I always like finding new and useful words. Subrogation is what happens when someone who has suffered harm assigns to their insurer the right to sue the person who caused the harm (or their insurer) for damages.
As suggested in this Law360 article (free 1-week registration required, this will soon be happening in relation to climate change. I mentioned the possibility in this article a few weeks ago (citing Adani and AIG as possible examples), but wasn’t up on the technical details.
In particular, Law360 points to the Liluya vs RWE case, in which a Peruvian farmer is suing Germany’s biggest power company in the German courts, and winning the opening rounds.
Of particular importance is the Carbon Majors Study, which calculates the shares of RWE, and other major emitters, in total emissions since 1988 (at which point the risk of climate change had become widely known). That undermines the claim that no one emitter can be held responsible, and allows an allocation of the shares of damage (I did a back-of-the-envelope exercise for this in relation to Adani, and the numbers are big enough to make lawsuits against individual companies worthwhile.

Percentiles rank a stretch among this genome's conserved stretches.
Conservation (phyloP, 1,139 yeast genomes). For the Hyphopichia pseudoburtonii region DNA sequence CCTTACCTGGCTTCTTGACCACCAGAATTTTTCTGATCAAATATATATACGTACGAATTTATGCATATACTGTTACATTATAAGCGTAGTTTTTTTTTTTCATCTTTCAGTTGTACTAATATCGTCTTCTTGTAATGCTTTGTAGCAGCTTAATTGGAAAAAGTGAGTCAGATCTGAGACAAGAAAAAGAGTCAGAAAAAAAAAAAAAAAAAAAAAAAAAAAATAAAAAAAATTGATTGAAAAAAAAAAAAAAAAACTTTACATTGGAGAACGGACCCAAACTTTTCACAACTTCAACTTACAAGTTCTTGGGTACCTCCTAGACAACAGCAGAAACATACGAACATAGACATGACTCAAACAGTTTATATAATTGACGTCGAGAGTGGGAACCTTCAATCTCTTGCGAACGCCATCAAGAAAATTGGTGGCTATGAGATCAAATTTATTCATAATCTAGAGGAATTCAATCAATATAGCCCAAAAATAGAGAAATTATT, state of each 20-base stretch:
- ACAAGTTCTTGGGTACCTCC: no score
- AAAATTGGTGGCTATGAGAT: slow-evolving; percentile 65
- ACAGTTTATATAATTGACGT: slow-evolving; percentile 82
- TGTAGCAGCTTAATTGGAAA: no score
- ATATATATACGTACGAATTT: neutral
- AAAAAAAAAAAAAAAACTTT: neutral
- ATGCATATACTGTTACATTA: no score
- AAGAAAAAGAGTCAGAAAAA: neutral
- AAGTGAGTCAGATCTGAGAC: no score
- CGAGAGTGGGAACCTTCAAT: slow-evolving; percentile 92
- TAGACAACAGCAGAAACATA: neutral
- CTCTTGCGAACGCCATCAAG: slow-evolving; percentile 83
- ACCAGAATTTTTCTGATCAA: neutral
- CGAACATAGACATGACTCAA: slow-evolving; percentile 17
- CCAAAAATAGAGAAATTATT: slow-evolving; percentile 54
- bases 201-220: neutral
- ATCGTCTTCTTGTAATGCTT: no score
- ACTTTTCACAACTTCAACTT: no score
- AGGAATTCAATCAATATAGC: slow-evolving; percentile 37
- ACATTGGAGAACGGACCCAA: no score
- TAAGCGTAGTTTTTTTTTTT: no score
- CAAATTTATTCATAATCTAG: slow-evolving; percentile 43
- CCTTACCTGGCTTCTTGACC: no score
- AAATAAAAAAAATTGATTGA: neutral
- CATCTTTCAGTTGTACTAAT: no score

To recall my very limited forays into law, emitters would, in English common law be called joint tortfeasors, and would be jointly and severally liable, which means that any one can be held accountable for the entire damage. I suspect that courts will prefer an approach based on pro rata allocation.
Last week, I raised the point at the Suncorp AGM, as part of a push to get Suncorp to get completely out of fossil fuels (it’s already phasing out coverage of coal). Given the prevalence of natural disasters in Queensland, and Suncorp’s already limited exposure, the rise of subrogation claims should be a big win for Suncorp and its customers. Not such good news for shareholders in coal companies (or coal-fired power stations), of course.